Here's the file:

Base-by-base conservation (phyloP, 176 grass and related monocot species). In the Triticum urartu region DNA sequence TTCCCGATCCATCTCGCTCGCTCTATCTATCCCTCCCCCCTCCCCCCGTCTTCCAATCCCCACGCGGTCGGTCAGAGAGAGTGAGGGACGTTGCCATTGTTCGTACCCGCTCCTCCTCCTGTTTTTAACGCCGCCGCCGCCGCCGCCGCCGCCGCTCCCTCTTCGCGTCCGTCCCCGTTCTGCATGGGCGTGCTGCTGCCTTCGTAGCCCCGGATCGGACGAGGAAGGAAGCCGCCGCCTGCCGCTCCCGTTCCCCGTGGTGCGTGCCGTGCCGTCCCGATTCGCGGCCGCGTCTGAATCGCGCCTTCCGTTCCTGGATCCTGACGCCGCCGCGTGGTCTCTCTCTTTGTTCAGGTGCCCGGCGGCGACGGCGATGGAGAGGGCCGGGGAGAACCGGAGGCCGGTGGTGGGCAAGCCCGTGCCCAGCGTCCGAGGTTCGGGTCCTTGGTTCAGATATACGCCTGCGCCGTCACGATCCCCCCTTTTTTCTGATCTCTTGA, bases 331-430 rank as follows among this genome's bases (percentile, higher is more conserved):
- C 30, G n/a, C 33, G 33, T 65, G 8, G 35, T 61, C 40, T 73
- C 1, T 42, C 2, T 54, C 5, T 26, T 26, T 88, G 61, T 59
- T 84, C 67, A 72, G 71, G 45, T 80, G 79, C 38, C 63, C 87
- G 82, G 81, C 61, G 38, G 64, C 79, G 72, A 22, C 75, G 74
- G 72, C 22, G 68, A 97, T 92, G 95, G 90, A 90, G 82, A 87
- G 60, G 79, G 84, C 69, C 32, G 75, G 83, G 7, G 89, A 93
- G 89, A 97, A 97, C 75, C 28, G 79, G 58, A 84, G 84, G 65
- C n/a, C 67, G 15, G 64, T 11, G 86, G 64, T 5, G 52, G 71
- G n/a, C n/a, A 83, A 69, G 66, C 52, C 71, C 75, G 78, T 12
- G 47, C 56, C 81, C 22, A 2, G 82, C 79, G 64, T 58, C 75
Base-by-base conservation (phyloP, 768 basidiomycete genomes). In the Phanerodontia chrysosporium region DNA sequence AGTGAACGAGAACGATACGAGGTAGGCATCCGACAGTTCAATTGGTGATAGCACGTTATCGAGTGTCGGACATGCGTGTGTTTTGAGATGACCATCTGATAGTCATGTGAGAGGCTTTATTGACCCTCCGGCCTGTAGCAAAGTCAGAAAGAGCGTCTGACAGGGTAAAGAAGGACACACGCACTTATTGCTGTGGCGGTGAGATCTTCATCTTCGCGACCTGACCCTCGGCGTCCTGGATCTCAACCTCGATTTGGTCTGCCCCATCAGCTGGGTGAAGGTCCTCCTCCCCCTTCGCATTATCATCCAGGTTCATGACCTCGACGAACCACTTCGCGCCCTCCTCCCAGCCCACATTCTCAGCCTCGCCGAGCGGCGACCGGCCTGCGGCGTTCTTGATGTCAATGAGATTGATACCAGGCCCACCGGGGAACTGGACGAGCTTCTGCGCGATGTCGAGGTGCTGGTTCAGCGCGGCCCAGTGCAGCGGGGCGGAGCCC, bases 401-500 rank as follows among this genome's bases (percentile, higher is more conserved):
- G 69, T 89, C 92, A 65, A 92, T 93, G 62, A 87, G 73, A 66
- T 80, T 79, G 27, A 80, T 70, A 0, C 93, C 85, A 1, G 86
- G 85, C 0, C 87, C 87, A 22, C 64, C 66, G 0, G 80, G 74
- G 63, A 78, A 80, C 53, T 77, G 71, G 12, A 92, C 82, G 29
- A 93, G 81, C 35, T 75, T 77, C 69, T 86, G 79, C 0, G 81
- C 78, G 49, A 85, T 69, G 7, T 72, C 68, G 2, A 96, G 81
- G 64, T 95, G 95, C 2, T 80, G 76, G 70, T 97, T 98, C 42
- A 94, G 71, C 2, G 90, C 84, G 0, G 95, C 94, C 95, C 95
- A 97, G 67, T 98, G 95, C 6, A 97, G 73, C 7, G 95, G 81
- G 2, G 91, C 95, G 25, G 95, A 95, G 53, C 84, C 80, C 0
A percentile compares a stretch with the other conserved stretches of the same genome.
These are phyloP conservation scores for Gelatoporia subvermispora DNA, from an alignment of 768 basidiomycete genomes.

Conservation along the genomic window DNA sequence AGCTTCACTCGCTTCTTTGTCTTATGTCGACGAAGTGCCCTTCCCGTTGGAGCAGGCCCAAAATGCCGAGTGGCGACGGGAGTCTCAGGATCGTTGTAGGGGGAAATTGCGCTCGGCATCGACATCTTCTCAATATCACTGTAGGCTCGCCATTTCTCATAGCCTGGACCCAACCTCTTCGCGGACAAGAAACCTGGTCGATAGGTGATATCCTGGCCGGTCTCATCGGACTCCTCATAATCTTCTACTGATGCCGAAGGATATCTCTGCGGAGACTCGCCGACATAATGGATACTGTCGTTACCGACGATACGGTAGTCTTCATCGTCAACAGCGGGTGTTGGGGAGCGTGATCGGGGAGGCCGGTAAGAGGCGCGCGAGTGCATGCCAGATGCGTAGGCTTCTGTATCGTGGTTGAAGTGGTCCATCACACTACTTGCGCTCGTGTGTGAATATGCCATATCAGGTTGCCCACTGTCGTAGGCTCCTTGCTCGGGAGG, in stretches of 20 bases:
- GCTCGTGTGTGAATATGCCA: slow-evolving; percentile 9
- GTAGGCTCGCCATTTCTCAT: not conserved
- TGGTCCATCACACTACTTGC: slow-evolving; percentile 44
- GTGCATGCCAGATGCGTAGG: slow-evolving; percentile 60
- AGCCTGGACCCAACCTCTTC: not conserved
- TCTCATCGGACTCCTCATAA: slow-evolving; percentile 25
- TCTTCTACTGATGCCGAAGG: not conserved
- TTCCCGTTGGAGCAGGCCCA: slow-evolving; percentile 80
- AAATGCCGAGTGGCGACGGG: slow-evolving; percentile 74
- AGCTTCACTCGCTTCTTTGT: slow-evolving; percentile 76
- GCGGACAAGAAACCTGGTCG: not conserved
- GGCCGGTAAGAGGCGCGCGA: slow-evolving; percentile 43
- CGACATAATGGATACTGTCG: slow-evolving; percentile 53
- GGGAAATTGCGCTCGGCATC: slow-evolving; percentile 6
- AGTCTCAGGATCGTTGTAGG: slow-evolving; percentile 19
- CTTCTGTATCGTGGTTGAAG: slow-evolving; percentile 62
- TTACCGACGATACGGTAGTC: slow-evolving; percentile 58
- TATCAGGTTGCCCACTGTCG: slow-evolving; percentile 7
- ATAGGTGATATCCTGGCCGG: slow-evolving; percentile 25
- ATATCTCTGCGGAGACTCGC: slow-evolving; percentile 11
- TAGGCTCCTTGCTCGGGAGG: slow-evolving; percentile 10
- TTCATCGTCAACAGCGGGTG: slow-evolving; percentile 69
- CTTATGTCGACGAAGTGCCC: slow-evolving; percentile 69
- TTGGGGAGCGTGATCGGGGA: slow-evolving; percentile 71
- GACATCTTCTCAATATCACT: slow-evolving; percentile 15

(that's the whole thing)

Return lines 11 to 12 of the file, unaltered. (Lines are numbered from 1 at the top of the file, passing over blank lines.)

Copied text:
- G 47, C 56, C 81, C 22, A 2, G 82, C 79, G 64, T 58, C 75
Base-by-base conservation (phyloP, 768 basidiomycete genomes). In the Phanerodontia chrysosporium region DNA sequence AGTGAACGAGAACGATACGAGGTAGGCATCCGACAGTTCAATTGGTGATAGCACGTTATCGAGTGTCGGACATGCGTGTGTTTTGAGATGACCATCTGATAGTCATGTGAGAGGCTTTATTGACCCTCCGGCCTGTAGCAAAGTCAGAAAGAGCGTCTGACAGGGTAAAGAAGGACACACGCACTTATTGCTGTGGCGGTGAGATCTTCATCTTCGCGACCTGACCCTCGGCGTCCTGGATCTCAACCTCGATTTGGTCTGCCCCATCAGCTGGGTGAAGGTCCTCCTCCCCCTTCGCATTATCATCCAGGTTCATGACCTCGACGAACCACTTCGCGCCCTCCTCCCAGCCCACATTCTCAGCCTCGCCGAGCGGCGACCGGCCTGCGGCGTTCTTGATGTCAATGAGATTGATACCAGGCCCACCGGGGAACTGGACGAGCTTCTGCGCGATGTCGAGGTGCTGGTTCAGCGCGGCCCAGTGCAGCGGGGCGGAGCCC, bases 401-500 rank as follows among this genome's bases (percentile, higher is more conserved):